Chinese and Papua New Guinea flags line a street in front of the parliament building in Port Moresby, Papua New Guinea, host of the Asia Pacific Economic Cooperation summit. REUTERS/David Gray
Columnist

PORT MORESBY, PAPUA NEW GUINEA — For the first time in its 20-year history, the Asia-Pacific Economic Cooperation summit ended in disarray Sunday when the 21 member countries could not reach consensus on a joint statement because of objections by one member — China. When the summit failed, to the disgust of the other diplomats, Chinese officials broke out in applause.

But that was only the final incident in a week during which China’s official delegation staged a series of aggressive, bullying, paranoid and weird stunts to try to exert dominance and pressure the host nation and everyone else into succumbing to its demands.

“This is becoming a bit of a routine in China’s official relations: tantrum diplomacy,” a senior U.S. official involved in the negotiations told me. “Them walking around like they own the place and trying to get what they want through bullying.”

Even before the summit started, and continuing right up to its end, Chinese officials used every opportunity to strong-arm or undermine the host nation government of Papua New Guinea (PNG) and the other summit members. Chinese tactics included being thuggish with the international media, busting into government buildings uninvited, papering the capital city of Port Moresby with pro-Beijing propaganda and possibly even using cyberattacks to stifle the message of Vice President Pence, the U.S. delegation leader.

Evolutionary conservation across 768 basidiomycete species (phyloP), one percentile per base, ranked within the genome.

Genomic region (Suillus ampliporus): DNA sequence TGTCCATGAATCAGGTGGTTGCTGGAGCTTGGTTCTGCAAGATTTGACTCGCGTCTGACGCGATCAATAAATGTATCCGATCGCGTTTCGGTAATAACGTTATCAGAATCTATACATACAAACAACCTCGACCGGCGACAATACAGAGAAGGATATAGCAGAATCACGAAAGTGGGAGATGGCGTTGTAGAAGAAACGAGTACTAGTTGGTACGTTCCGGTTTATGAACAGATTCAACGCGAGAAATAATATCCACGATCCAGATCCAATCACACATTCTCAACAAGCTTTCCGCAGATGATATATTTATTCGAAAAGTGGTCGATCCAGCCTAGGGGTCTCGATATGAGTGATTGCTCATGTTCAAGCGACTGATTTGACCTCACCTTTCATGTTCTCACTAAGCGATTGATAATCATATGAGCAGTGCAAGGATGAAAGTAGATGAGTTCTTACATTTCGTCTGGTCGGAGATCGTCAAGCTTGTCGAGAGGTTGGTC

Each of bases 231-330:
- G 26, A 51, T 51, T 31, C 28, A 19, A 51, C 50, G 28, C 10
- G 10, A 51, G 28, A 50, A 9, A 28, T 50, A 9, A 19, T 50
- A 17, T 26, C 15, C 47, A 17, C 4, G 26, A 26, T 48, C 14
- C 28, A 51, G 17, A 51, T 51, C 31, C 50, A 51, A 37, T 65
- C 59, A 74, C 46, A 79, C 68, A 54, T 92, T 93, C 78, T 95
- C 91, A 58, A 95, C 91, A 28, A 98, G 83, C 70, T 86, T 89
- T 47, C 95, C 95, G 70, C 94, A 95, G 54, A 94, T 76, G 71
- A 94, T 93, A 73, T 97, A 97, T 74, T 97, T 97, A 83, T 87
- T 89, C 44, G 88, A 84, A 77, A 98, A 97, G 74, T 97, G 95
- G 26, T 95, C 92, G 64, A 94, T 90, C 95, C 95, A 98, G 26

I was traveling with Pence, and the APEC summit was his last stop in a week-long Asia tour, which included visits to Japan, Australia and Singapore, where the Association of Southeast Asian Nations (ASEAN) summit was held. The PNG stop was a showdown of sorts between Pence and Chinese President Xi Jinping, who had been in Port Moresby for several days prior for an official state visit.

China’s attempted “charm offensive” was visible everywhere. The Chinese delegation had filled the streets of Port Moresby with Chinese flags for Xi’s state visit. The PNG government demanded that they be taken down before the APEC summit, U.S. officials said. The Chinese officials eventually complied, but then replaced them with solid red flags — almost identical to the official Chinese flags, but without the yellow stars.

A huge banner along a major thoroughfare touted China’s One Belt, One Road economic initiative as “not only a road of cooperation and win-win situation, but also a road of hope and peace!” In his speech at APEC, Pence called it “a constricting belt” and “a one-way road.”

China’s first outwardly intimidating move was to ban all international media from Xi’s meeting with the leaders of eight Pacific nations. Journalists had traveled from around the region to attend the event, and the PNG government gave them credentials. But Chinese officials barred them from entering the building and only allowed China’s state media to cover it. A U.S. official called it an “own goal” by China, because the journalists then could only write about China’s brutish behavior.

Things got worse from there. On Saturday, Xi and Pence were the final two official speakers at the public part of the summit. They gave their speeches on a cruise ship docked off the coast, while most journalists were stationed on shore in the International Media Center. But five minutes into Pence’s remarks, the Internet in the media center crashed for most of the reporters there, meaning they couldn’t hear or report on it in real time.